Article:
Wednesday, November 4, 2009

No Nest for the Wicket

A friend loaned me Donna Andrews' mystery novel No Nest for the Wicket because she knows I like playing croquet. I like backyard croquet best, preferably with partners so we can play off each others' balls and go for the final post together, rather than suffer the inevitable ignominious defeat when one person hits the post and goes out, leaving his partner at the mercy of all the other players on the field. I have played competition croquet, with the billiard-smooth lawns and tall, narrow wickets. But I have never played X-treme croquet as it is described in this mystery...nor am I ever likely to, because the rules are not explained in enough detail to recreate the game. It would have to be created from hints like that cow legs can serve as wickets and radios can be used to inform far-flung players when it's their turn.

I did enjoy one character's explanation of why croquet was banned in Boston in the 1890s:
"Several prominent clergymen denounced it for encouraging drinking, gambling, and philandering. Men and women playing on the same field. The occasional bare ankle explosed to the leering eyes of the spectators. Young couples disappearing into the shrubbery in search of lost balls."
Come to think of it, my version of extreme croquet should probably include some drinking; makes the game more challenging!

And I very much enjoyed the culminating decision on house rules for the game being played during a murder investigation: "Spectators are fair game, but if you try to murder one of the other players, your team's out."
Croquet, of course, is infamous for having wildly varying house rules. Personally, I don't much care for playing with people whose major fascination with the game is rocqueting balls into the next county and chortling that there's no out of bounds.

The mystery itself, in this novel, was uninteresting. Possibly this is because the croquet one is the seventh in a series (my friend did tell me this), and it's more interesting if you know some background on the characters and their unfriendly dog. I spent three hundred pages with these characters and never got to like them, so I'm not feeling inclined to start at the beginning of the series to see if we could get off on the right foot.

I have started some mystery series novels with one of the middle ones and been interested enough to read backwards after the first one, and then forwards. I did that with Elizabeth George's Lynley mysteries, Ellis Peters' Brother Cadfael tales, and Dorothy Gilman's series about Mrs. Pollifax. Have you ever tried dipping into a mystery series in the middle?


FreshHell said...

I did that with both Josephine Tey's and Susan Grafton's series. Tey's stand alone, I think, even though Inspector Grant is in each one. With Grafton's, you get just enough back story that it doesn't matter if you pick them up in the wrong order though they do make a bit more sense in order because there is character development and progression with her landlord and boyfriends.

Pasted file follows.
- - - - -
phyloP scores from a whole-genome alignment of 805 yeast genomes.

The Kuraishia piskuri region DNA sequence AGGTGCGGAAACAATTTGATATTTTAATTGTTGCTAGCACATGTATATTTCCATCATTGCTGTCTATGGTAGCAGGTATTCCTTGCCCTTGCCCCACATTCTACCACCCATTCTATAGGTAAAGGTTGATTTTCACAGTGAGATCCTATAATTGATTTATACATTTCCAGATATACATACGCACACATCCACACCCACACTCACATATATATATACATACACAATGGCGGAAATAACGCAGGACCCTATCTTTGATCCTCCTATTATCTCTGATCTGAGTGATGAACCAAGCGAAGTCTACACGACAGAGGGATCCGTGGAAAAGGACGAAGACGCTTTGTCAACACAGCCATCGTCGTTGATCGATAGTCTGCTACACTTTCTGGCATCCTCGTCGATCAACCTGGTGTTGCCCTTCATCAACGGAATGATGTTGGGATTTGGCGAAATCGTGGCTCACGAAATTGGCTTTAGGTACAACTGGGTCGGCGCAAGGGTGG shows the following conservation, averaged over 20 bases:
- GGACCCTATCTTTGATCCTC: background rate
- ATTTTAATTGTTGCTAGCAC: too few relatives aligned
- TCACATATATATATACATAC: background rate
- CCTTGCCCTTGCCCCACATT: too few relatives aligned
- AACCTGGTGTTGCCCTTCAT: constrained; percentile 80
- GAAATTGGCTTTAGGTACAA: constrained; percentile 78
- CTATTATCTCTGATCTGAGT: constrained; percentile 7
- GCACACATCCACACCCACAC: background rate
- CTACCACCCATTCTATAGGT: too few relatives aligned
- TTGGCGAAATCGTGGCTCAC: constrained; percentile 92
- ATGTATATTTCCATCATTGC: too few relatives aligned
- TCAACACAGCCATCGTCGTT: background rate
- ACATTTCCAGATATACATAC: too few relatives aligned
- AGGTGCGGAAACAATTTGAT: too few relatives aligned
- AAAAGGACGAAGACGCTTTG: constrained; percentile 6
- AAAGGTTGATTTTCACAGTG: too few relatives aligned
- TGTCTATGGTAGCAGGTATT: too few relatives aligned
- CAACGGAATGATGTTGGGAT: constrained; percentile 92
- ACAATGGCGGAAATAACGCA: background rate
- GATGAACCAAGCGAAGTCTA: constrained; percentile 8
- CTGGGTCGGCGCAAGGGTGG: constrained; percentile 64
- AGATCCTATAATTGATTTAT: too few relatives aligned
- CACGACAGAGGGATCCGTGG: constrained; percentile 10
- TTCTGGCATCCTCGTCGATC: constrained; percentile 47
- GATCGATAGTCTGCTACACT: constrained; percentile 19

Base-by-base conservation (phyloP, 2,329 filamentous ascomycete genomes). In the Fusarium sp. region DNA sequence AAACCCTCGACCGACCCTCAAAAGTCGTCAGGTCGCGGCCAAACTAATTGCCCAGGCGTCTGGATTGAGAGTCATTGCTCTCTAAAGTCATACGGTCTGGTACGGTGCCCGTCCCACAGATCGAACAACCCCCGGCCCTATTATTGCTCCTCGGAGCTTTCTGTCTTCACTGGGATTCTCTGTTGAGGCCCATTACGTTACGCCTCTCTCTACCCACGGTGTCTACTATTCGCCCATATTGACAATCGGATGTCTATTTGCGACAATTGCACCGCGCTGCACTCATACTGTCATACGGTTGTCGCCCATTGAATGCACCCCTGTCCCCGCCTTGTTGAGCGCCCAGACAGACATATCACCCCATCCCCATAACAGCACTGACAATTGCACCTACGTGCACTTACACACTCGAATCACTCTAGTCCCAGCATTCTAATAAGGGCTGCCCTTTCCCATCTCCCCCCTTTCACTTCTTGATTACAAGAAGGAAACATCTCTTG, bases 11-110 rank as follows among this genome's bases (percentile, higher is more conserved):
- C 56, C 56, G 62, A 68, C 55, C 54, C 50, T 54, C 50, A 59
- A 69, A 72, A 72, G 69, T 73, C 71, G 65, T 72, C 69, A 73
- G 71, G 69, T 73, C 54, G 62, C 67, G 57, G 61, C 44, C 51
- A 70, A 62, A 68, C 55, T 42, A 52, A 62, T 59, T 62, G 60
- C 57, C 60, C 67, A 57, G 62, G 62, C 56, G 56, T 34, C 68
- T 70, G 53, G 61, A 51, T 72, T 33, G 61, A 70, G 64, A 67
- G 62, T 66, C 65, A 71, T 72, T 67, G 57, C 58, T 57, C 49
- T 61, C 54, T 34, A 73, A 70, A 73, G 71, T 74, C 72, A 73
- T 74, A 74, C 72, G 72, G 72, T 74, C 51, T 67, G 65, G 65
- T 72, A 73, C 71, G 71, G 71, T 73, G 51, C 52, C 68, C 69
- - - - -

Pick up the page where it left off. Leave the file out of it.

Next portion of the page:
Jeanne said...

FreshHell, I looked up Tey and got interested in The Daughter of Time. I can never resist speculation about the fate of the little princes in the tower.

PAJ said...

Never. (But you know that already.) However, I have happened upon a book, started reading it, discovered that it's part of a series, put down that book, and then found and read the first book in the series. That's how I got started on Laura Lippman's Tess Monaghan series.

Jeanne said...

PAJ, I'm still reading the Tess Monaghans. I like to ration them out. But I am going through them in order!

Anonymous said...

I stumbled into the Donna Andrews books with The Penguin Who Knew Too Much and didn't get it. At a friend's strong recommendation, I stated at the beginning Murder With Peacocks and liked the series much better. Wicket isn't one of the better ones, and I agree that Andrews assumes a great deal in her later books.

Steven King writes about the challenge of starting in the middle and how to write for that challenge in On Writing. He praises J.K. Rowling's work in this regard as genius, and I have to say that the first chapter of Half-Blood Prince amazes me each time I read it.


P.S. I burned through all of the Andrews bird mysteries in about a month, and it was light reading time well spent.

Jeanne said...

Lemming, I need more reading time. I'm afraid I'm going to get it by being laid up in bed with the flu (one kid down)!

lemming said...

It's possible to have more reading time? I confess that I made it to the exclusion of other activities - I hot a point at which I needed to simply rad all of the Andrews books and get them out of my system. The only other author I've ever felt that way about is John Bellairs.

Jeanne said...

Lemming, I've always made time for reading. But I've never had two kids in high school before. You'll see!